Copyright 2011 Associated Press. All rights reserved. This material may not be published, broadcast, rewritten, or redistributed.

SportsTalk Live Podcast: Cubs and Sox gear up for the decisive Game 4 in the Crosstown Cup

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USA TODAY

SportsTalk Live Podcast: Cubs and Sox gear up for the decisive Game 4 in the Crosstown Cup

Sports Talk Live is on location at Guaranteed Rate Field to preview the decisive Game 4 of the Crosstown Cup. 

Kap is joined by David Haugh (Chicago Tribune), Sahadev Sharma (The Athletic), David DeJesus and Scott Podsednik. 

Plus new Cubs outfielder Jon Jay talks about his first season with the Northsiders .

Listen here. 

Even as they find their offensive groove, Cubs know there's more left in the tank

Even as they find their offensive groove, Cubs know there's more left in the tank

221.

That's how many pitches the Cubs saw during Wednesday night's 8-3 win over the White Sox at Guaranteed Rate Field.

11.

That's the amount of runners the Cubs left on base Wednesday.

To Joe Maddon, those numbers don't quite add up.

The Cubs had 20 baserunners on 10 hits, eight walks and a pair of errors committed by Sox fielders. Yet they only plated eight, going 4-for-13 with runners in scoring position. Over the last two games, the Cubs have seen 412 pitches and scored 15 runs, but they've also left 24 guys on base and and gone just 9-for-33 with runners in scoring position.

"The proverbial grinding of the at-bats has been there," Maddon said after Wednesday's game. "[221 pitches], you'd think we'd score — I'm not talking about being greedy — we need to capitalize more.

"Eleven runners left on base. Again, I'm not complaining. Just the fact that we have to be more efficient as we move further along. Keep working those at-bats and I think if we do, at some point, it's gotta catch up to us in a positive way where it comes back to us and the ball's gotta fall in better moments, too."

The Cubs have gotten out to a 10-2 start to the season's second half, averaging six runs a game during that stretch and forcing the opposition to throw 154.5 pitches per game.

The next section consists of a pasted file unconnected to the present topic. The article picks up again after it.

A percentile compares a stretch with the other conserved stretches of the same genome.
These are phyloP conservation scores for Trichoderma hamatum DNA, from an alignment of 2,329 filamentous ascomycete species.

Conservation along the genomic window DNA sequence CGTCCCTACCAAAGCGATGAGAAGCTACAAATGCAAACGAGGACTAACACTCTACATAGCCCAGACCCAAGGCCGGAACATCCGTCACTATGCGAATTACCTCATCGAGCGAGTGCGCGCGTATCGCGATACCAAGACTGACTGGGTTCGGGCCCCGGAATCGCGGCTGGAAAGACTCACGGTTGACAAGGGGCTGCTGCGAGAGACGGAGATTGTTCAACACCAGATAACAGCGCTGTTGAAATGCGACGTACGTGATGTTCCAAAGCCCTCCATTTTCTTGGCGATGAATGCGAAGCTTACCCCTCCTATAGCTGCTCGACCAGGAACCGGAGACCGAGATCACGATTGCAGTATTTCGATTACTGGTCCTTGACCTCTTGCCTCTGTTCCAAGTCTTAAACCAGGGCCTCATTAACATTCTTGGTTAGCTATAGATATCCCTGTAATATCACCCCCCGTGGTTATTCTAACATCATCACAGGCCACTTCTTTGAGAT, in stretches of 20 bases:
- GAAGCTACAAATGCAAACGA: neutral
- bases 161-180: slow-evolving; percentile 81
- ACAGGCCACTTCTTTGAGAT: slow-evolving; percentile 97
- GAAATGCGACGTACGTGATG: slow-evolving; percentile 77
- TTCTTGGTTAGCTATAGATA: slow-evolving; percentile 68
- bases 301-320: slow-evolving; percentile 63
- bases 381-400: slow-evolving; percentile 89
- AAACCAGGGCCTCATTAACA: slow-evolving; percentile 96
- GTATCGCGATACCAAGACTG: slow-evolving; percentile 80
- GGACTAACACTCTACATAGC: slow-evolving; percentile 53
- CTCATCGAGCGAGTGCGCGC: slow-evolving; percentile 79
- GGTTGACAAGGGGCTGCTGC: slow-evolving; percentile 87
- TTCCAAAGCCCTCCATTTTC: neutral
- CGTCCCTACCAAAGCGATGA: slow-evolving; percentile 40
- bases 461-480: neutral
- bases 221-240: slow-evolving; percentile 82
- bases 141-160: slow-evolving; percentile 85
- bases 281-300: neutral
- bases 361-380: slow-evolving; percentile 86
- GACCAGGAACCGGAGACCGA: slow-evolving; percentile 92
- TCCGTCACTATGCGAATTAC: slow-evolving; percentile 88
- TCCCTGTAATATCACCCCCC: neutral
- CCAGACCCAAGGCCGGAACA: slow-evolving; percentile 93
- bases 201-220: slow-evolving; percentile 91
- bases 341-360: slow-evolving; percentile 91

The Cubs have rapped out 124 hits in those 12 games as opposing pitchers have only recorded four quality starts.

And for all the issues with runners in scoring position in the first half, Anthony Rizzo and Co. are hitting .293 (37-for-126) with guys in scoring position since the All-Star Break. (Even with that, they're still only 27th in baseball with a .238 average with RISP, showing just how much the team underperformend in that area in the first half.)

The Cubs are starting to look more and more like the 2016 version of themselves as a host of other players — led by Willson Contreras, Addison Russell and Ben Zobrist — have joined Bryzzo in consistently contributing offensively.

"It's very rare when you have a game where everybody hits to their full potential," said Rizzo, who had three hits and drove in four runs Wednesday. "It's guys carrying the load one day and some other guys doing it the next day."

That's been a different script than the one the Cubs were playing off of in the first three months of the season, when only Kris Bryant and Rizzo were reaching their offensive potential.

As the Cubs hit their stride and gear up for the stretch run, they're finally starting to click offensively.

And what's scary is there's still more left in the tank.

"We don't wanna leave guys on, but we want to keep putting guys on to give ourselves opportunity," Rizzo said. "As long as we come away with the win, it doesn't matter.

"We're putting together good at-bats as a unit. [Seeing a lot of pitches] is a good formula for us. We know that if we grind at-bats, good things will happen."